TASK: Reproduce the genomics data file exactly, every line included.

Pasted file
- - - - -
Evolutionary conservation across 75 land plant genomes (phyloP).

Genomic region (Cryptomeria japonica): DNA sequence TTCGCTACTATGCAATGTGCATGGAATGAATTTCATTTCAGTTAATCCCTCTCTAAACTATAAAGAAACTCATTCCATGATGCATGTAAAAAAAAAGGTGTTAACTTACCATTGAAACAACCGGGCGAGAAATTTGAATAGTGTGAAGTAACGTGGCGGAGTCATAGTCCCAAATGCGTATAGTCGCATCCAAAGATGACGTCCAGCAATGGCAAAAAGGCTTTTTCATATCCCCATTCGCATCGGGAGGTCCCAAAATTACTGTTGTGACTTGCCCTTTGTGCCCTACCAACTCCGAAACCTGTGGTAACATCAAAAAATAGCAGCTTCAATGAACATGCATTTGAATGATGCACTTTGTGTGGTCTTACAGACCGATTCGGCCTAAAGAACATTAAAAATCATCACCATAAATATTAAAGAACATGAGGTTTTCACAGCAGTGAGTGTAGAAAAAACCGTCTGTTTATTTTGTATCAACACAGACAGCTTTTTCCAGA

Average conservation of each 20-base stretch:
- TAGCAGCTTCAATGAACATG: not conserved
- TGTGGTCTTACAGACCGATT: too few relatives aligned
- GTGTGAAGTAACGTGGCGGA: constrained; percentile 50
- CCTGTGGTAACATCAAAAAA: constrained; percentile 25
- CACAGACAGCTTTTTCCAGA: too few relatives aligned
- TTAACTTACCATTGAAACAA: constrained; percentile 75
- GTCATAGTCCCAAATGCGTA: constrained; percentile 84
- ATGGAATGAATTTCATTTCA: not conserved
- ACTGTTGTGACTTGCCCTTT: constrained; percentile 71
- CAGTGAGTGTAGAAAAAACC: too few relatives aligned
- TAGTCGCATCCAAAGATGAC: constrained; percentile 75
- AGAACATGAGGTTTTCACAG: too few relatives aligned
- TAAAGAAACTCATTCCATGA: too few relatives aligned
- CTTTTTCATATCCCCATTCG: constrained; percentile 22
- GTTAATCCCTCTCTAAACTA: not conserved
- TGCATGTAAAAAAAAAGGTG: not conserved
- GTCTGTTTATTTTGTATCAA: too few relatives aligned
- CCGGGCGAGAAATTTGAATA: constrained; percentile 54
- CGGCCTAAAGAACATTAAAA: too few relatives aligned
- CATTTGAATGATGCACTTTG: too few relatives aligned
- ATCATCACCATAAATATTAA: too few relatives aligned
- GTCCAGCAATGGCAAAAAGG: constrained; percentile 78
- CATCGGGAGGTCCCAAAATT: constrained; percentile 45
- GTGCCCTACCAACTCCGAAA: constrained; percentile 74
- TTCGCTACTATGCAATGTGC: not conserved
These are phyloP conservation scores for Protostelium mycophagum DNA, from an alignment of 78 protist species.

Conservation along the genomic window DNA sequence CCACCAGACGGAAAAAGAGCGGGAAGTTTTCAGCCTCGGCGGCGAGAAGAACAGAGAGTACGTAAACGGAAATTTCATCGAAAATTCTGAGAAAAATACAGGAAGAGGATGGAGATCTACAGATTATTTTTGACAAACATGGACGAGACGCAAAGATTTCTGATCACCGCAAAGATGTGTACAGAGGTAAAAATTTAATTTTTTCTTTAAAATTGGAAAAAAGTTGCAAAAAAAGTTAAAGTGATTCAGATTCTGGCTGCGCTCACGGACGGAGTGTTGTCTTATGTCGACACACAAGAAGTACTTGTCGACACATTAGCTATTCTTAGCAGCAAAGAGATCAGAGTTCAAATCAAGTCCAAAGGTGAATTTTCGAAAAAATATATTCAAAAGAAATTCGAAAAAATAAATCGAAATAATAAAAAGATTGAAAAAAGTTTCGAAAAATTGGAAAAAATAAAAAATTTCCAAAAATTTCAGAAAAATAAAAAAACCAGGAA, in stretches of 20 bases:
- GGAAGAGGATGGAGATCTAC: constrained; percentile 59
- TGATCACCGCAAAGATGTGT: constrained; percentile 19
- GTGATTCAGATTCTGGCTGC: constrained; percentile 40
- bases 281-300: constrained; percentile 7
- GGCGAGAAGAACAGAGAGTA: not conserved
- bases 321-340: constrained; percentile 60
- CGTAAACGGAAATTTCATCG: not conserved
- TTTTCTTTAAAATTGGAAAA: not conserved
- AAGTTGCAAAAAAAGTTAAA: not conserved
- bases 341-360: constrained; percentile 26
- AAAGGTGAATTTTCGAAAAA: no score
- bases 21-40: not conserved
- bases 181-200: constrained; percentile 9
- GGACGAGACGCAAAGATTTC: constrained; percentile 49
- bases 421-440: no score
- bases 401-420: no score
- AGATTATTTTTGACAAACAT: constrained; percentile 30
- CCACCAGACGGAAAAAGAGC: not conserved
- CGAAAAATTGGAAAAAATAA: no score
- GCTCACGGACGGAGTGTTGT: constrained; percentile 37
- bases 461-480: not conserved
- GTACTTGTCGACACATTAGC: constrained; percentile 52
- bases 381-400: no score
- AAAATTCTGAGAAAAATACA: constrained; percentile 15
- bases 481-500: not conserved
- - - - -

Evolutionary conservation across 75 land plant genomes (phyloP).

Genomic region (Cryptomeria japonica): DNA sequence TTCGCTACTATGCAATGTGCATGGAATGAATTTCATTTCAGTTAATCCCTCTCTAAACTATAAAGAAACTCATTCCATGATGCATGTAAAAAAAAAGGTGTTAACTTACCATTGAAACAACCGGGCGAGAAATTTGAATAGTGTGAAGTAACGTGGCGGAGTCATAGTCCCAAATGCGTATAGTCGCATCCAAAGATGACGTCCAGCAATGGCAAAAAGGCTTTTTCATATCCCCATTCGCATCGGGAGGTCCCAAAATTACTGTTGTGACTTGCCCTTTGTGCCCTACCAACTCCGAAACCTGTGGTAACATCAAAAAATAGCAGCTTCAATGAACATGCATTTGAATGATGCACTTTGTGTGGTCTTACAGACCGATTCGGCCTAAAGAACATTAAAAATCATCACCATAAATATTAAAGAACATGAGGTTTTCACAGCAGTGAGTGTAGAAAAAACCGTCTGTTTATTTTGTATCAACACAGACAGCTTTTTCCAGA

Average conservation of each 20-base stretch:
- TAGCAGCTTCAATGAACATG: not conserved
- TGTGGTCTTACAGACCGATT: too few relatives aligned
- GTGTGAAGTAACGTGGCGGA: constrained; percentile 50
- CCTGTGGTAACATCAAAAAA: constrained; percentile 25
- CACAGACAGCTTTTTCCAGA: too few relatives aligned
- TTAACTTACCATTGAAACAA: constrained; percentile 75
- GTCATAGTCCCAAATGCGTA: constrained; percentile 84
- ATGGAATGAATTTCATTTCA: not conserved
- ACTGTTGTGACTTGCCCTTT: constrained; percentile 71
- CAGTGAGTGTAGAAAAAACC: too few relatives aligned
- TAGTCGCATCCAAAGATGAC: constrained; percentile 75
- AGAACATGAGGTTTTCACAG: too few relatives aligned
- TAAAGAAACTCATTCCATGA: too few relatives aligned
- CTTTTTCATATCCCCATTCG: constrained; percentile 22
- GTTAATCCCTCTCTAAACTA: not conserved
- TGCATGTAAAAAAAAAGGTG: not conserved
- GTCTGTTTATTTTGTATCAA: too few relatives aligned
- CCGGGCGAGAAATTTGAATA: constrained; percentile 54
- CGGCCTAAAGAACATTAAAA: too few relatives aligned
- CATTTGAATGATGCACTTTG: too few relatives aligned
- ATCATCACCATAAATATTAA: too few relatives aligned
- GTCCAGCAATGGCAAAAAGG: constrained; percentile 78
- CATCGGGAGGTCCCAAAATT: constrained; percentile 45
- GTGCCCTACCAACTCCGAAA: constrained; percentile 74
- TTCGCTACTATGCAATGTGC: not conserved
These are phyloP conservation scores for Protostelium mycophagum DNA, from an alignment of 78 protist species.

Conservation along the genomic window DNA sequence CCACCAGACGGAAAAAGAGCGGGAAGTTTTCAGCCTCGGCGGCGAGAAGAACAGAGAGTACGTAAACGGAAATTTCATCGAAAATTCTGAGAAAAATACAGGAAGAGGATGGAGATCTACAGATTATTTTTGACAAACATGGACGAGACGCAAAGATTTCTGATCACCGCAAAGATGTGTACAGAGGTAAAAATTTAATTTTTTCTTTAAAATTGGAAAAAAGTTGCAAAAAAAGTTAAAGTGATTCAGATTCTGGCTGCGCTCACGGACGGAGTGTTGTCTTATGTCGACACACAAGAAGTACTTGTCGACACATTAGCTATTCTTAGCAGCAAAGAGATCAGAGTTCAAATCAAGTCCAAAGGTGAATTTTCGAAAAAATATATTCAAAAGAAATTCGAAAAAATAAATCGAAATAATAAAAAGATTGAAAAAAGTTTCGAAAAATTGGAAAAAATAAAAAATTTCCAAAAATTTCAGAAAAATAAAAAAACCAGGAA, in stretches of 20 bases:
- GGAAGAGGATGGAGATCTAC: constrained; percentile 59
- TGATCACCGCAAAGATGTGT: constrained; percentile 19
- GTGATTCAGATTCTGGCTGC: constrained; percentile 40
- bases 281-300: constrained; percentile 7
- GGCGAGAAGAACAGAGAGTA: not conserved
- bases 321-340: constrained; percentile 60
- CGTAAACGGAAATTTCATCG: not conserved
- TTTTCTTTAAAATTGGAAAA: not conserved
- AAGTTGCAAAAAAAGTTAAA: not conserved
- bases 341-360: constrained; percentile 26
- AAAGGTGAATTTTCGAAAAA: no score
- bases 21-40: not conserved
- bases 181-200: constrained; percentile 9
- GGACGAGACGCAAAGATTTC: constrained; percentile 49
- bases 421-440: no score
- bases 401-420: no score
- AGATTATTTTTGACAAACAT: constrained; percentile 30
- CCACCAGACGGAAAAAGAGC: not conserved
- CGAAAAATTGGAAAAAATAA: no score
- GCTCACGGACGGAGTGTTGT: constrained; percentile 37
- bases 461-480: not conserved
- GTACTTGTCGACACATTAGC: constrained; percentile 52
- bases 381-400: no score
- AAAATTCTGAGAAAAATACA: constrained; percentile 15
- bases 481-500: not conserved